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to rush into the midst of coarse frivolity, and brutal mirth, of mad excitement, and all that can prepare a soul for hell? Surely, then, you will make some exertion, to save the souls and bodies of young and friendless females, from misery so entire, from ruin so beyond all hope. Oh! I would, in consideration of their youth, not far removed from childhood, I would call for
pathy, from the younger members of this congregation. The average time of life, of those who fly for refuge to this place, is not above from sixteen to seventeen years, at the most. What an age is this, when they implore some shelter from the pitiless storm, some compassion for their souls, to drive them off, and virtually to say; "You cannot return ;-it is vain for you to think of ever being restored to virtue, to happiness, and to God;-between you and them there is a great gulph fixed - they are lost to you for ever—you have sinned beyond redemption!" O my youthful friends, living, as you are, under the sheltering wing of parents, who would not that the winds of heaven should visit your face too roughly-you who have all the blessings, which care and love imply, strewed, with an unsparing hand, around you-you, (and, oh! may there be many such here!) who, in addition to, and above all the blessings of this life, can render thanks to God, that you were
early taught to know, and love, and fear him :Who, I say, made you to differ? Who set his love upon you, and called you by his grace? Who gave his angels charge concerning you, to keep you in all your ways? Oh! then, you will not say, because these young creatures have sinned against Heaven, and against those laws which you hold dearer than life, that they are excluded from all share in your compassion, and from that sympathy, which I trust misery will be sure to find, in hearts like yours. Think of him, who came down from the true holy of holies, to seek and to save lost and unhappy sinners. Think of him, who was purer than the streams that flow from Paradise, and who said to the woman taken in adultery, "Neither do I condemn thee; go, and sin no more." Remember him, who forgave you what you could not pay; and then have compassion on your fellow-servant, even as he had pity on thee. Remember that those for whom I plead, are destitute of all you most prize in life. Home, and all the recollections which that magic name calls forth-the haunts of innocence the friends and companions of their childhood all these are to them, as if they had never been; or, rather, I should say, they cannot but remember, that such things were. And will not you, whose hearts now glow with the warmth of youth, feel for those whose morning of life is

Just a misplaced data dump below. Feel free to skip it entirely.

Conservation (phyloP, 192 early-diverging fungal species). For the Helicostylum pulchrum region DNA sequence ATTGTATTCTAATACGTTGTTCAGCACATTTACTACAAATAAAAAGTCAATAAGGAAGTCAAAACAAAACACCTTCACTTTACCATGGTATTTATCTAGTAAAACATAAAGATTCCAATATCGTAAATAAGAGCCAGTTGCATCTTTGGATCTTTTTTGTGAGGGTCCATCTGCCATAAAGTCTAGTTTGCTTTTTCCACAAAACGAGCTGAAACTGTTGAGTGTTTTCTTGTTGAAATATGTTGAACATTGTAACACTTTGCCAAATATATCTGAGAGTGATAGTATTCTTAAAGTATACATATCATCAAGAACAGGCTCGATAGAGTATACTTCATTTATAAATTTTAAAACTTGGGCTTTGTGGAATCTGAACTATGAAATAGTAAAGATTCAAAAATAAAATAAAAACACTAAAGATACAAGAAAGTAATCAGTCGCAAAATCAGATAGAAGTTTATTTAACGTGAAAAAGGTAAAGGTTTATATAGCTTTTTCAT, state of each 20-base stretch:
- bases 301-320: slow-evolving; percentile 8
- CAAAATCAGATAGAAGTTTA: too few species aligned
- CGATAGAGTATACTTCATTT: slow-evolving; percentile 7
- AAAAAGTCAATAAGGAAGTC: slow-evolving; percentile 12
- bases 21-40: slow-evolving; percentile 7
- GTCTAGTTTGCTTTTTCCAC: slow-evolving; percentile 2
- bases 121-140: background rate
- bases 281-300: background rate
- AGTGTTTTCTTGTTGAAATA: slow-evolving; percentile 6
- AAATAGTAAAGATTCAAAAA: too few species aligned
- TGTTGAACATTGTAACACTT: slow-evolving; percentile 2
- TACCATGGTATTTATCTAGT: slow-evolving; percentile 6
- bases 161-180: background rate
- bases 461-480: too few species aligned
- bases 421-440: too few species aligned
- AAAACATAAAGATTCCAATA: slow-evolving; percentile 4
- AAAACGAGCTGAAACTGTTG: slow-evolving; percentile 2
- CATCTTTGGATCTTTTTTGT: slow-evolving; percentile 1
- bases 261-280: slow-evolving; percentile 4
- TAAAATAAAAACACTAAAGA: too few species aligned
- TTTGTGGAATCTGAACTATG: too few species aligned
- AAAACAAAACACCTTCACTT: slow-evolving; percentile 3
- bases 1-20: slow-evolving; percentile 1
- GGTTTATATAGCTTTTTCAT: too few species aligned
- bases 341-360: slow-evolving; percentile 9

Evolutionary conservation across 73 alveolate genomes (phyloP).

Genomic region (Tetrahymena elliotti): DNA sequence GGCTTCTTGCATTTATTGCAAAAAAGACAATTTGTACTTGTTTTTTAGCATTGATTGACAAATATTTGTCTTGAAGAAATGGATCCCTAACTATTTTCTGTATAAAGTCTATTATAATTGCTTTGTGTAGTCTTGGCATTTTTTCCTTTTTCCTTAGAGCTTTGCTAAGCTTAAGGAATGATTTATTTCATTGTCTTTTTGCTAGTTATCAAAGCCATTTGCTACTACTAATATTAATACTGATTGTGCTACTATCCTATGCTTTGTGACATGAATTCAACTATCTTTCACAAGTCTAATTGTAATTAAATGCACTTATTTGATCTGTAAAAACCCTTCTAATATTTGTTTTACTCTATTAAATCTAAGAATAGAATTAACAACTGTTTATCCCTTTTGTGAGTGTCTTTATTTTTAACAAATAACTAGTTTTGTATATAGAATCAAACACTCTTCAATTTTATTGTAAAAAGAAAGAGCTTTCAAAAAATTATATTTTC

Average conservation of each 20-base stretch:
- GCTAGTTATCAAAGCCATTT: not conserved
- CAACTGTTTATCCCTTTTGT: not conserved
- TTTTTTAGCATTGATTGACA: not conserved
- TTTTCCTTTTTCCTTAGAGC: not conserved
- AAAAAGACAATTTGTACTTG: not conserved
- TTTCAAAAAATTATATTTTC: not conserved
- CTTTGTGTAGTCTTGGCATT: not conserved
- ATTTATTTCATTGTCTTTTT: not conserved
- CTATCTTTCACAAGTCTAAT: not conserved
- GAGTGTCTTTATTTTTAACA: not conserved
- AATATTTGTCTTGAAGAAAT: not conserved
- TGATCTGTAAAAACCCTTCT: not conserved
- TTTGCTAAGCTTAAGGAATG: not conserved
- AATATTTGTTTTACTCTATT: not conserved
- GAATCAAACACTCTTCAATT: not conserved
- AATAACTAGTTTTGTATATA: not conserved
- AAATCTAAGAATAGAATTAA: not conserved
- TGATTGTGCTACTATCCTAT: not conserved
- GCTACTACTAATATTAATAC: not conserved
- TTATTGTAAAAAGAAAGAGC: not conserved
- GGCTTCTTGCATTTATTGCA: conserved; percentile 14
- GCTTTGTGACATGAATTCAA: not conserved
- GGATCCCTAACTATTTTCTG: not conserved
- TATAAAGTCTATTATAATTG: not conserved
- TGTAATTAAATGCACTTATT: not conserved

thus uncheered, thus wrapped in darkness, clouds, and thick darkness? You may not, from your age, have the command of money for such occasions: but can your parents refuse, if you beseech them by that love they bear to you, and by the love they bear to him who gave himself for you and them, to have pity upon the destitutes, who stand imploring at these gates of mercy? Oh! one look from you, might do more, than all the arguments and exhortations I could use.
And to you, who are parents, I would say,while you are daily blessed with those olive branches around your table, shew your gratitude to God, by imitating his compassion. Think of parents less happy than yourselves. Think of those, whose children have wounded them in the tenderest point, and upon whom God has laid the greatest, perhaps, of all afflictions. too harshly, as if the fault was theirs.
race is not" always "to the swift, nor the battle to the strong." And, perhaps, while I am interceding with you, for these daughters of affliction, I am interceding, in some instances, for the child of many prayers. Though banished, by a necessary severity, from a father's house, she is not forgotten there. She is not forgotten, at the morning and evening sacrifice. When the little flock are assembled at the family altar, the one
lost and straying sheep, is remembered, in supplication, before the Lord. He is implored still to watch over her, in that far country in which she wanders: nay, perhaps, this very sabbath, a prayer has been offered, that God would guide her footsteps to some house of refuge, and provide her a shelter and a sanctuary, there. Oh! may that prayer be heard - may it pierce the cloudsmay it move the hand that moves the world, and that can touch the springs of compassion in your breast! Oh! may it appear, this day, to all, and may angels report the news in heaven, that this assembly has manifested itself to be a Christian congregation; not only the worshippers, but the followers of him who came "to heal the brokenhearted to preach deliverance to the captives, and recovering of sight to the blind — to set at liberty them that are bruised to preach the acceptable year of the Lord!"
GALATIANS, vi. 14.
"GOD FORBID THAT I SHOULD GLORY, SAVE IN THE CROSS OF OUR LORD JESUS CHRIST, BY WHOM THE WORLD IS CRUCIFIED UNTO ME, AND I UNTO THE WORLD."
SUCH a declaration comes with full force from St. Paul; because he was, perhaps, as highly gifted, and as eminently distinguished, as any mere man that ever lived. And of this he was himself quite conscious. "If any other man thinketh that he hath whereof he might trust in the flesh," saith he, "I more: of the stock of Israel, of the tribe of Benjamin, an Hebrew of the Hebrews." But these envied distinctions - all his labours as an Apostle- his abundant revelations-his ascent above the bounds of nature, into the third heavens ; — all these he counted as less than nothing, yea, even as dung and dross, in comparison with the cross of Christ.
How, then, could St. Paul glory in a thing so vile; in a thing, which to the eye of flesh and blood appeared so humiliating, and so dishonourable to his blessed Master?